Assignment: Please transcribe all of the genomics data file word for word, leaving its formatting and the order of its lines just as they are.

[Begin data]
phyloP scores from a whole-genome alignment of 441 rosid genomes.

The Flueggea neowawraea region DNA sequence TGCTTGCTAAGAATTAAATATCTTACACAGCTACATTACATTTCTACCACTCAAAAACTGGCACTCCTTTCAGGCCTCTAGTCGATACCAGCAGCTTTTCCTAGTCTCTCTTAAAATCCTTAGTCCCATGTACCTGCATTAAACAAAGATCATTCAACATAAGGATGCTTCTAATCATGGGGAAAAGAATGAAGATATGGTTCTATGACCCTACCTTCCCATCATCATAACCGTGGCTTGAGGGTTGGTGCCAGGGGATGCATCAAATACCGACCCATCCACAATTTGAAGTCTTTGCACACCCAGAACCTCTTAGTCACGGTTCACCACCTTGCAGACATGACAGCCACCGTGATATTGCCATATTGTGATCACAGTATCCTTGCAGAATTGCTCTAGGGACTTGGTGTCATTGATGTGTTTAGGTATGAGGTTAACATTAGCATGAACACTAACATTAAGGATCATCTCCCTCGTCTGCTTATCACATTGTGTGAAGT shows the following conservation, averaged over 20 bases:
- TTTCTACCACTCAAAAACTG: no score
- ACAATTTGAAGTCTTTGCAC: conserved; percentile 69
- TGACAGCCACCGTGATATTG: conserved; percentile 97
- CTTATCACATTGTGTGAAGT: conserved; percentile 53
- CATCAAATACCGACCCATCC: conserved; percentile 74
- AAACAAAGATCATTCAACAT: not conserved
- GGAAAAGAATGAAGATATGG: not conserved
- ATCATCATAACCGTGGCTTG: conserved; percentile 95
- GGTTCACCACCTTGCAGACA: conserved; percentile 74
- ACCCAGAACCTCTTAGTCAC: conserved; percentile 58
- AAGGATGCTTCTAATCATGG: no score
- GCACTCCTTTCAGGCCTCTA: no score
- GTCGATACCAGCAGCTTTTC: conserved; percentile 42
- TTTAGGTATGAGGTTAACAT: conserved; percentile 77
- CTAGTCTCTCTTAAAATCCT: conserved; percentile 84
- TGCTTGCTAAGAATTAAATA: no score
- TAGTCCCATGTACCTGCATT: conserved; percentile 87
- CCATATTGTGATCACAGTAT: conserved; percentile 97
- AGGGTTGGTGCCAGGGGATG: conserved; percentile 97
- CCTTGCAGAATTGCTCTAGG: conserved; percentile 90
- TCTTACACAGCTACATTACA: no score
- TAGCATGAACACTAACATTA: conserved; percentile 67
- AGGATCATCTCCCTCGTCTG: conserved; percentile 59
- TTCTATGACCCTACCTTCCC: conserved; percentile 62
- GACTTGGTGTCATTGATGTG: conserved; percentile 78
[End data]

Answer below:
phyloP scores from a whole-genome alignment of 441 rosid genomes.

The Flueggea neowawraea region DNA sequence TGCTTGCTAAGAATTAAATATCTTACACAGCTACATTACATTTCTACCACTCAAAAACTGGCACTCCTTTCAGGCCTCTAGTCGATACCAGCAGCTTTTCCTAGTCTCTCTTAAAATCCTTAGTCCCATGTACCTGCATTAAACAAAGATCATTCAACATAAGGATGCTTCTAATCATGGGGAAAAGAATGAAGATATGGTTCTATGACCCTACCTTCCCATCATCATAACCGTGGCTTGAGGGTTGGTGCCAGGGGATGCATCAAATACCGACCCATCCACAATTTGAAGTCTTTGCACACCCAGAACCTCTTAGTCACGGTTCACCACCTTGCAGACATGACAGCCACCGTGATATTGCCATATTGTGATCACAGTATCCTTGCAGAATTGCTCTAGGGACTTGGTGTCATTGATGTGTTTAGGTATGAGGTTAACATTAGCATGAACACTAACATTAAGGATCATCTCCCTCGTCTGCTTATCACATTGTGTGAAGT shows the following conservation, averaged over 20 bases:
- TTTCTACCACTCAAAAACTG: no score
- ACAATTTGAAGTCTTTGCAC: conserved; percentile 69
- TGACAGCCACCGTGATATTG: conserved; percentile 97
- CTTATCACATTGTGTGAAGT: conserved; percentile 53
- CATCAAATACCGACCCATCC: conserved; percentile 74
- AAACAAAGATCATTCAACAT: not conserved
- GGAAAAGAATGAAGATATGG: not conserved
- ATCATCATAACCGTGGCTTG: conserved; percentile 95
- GGTTCACCACCTTGCAGACA: conserved; percentile 74
- ACCCAGAACCTCTTAGTCAC: conserved; percentile 58
- AAGGATGCTTCTAATCATGG: no score
- GCACTCCTTTCAGGCCTCTA: no score
- GTCGATACCAGCAGCTTTTC: conserved; percentile 42
- TTTAGGTATGAGGTTAACAT: conserved; percentile 77
- CTAGTCTCTCTTAAAATCCT: conserved; percentile 84
- TGCTTGCTAAGAATTAAATA: no score
- TAGTCCCATGTACCTGCATT: conserved; percentile 87
- CCATATTGTGATCACAGTAT: conserved; percentile 97
- AGGGTTGGTGCCAGGGGATG: conserved; percentile 97
- CCTTGCAGAATTGCTCTAGG: conserved; percentile 90
- TCTTACACAGCTACATTACA: no score
- TAGCATGAACACTAACATTA: conserved; percentile 67
- AGGATCATCTCCCTCGTCTG: conserved; percentile 59
- TTCTATGACCCTACCTTCCC: conserved; percentile 62
- GACTTGGTGTCATTGATGTG: conserved; percentile 78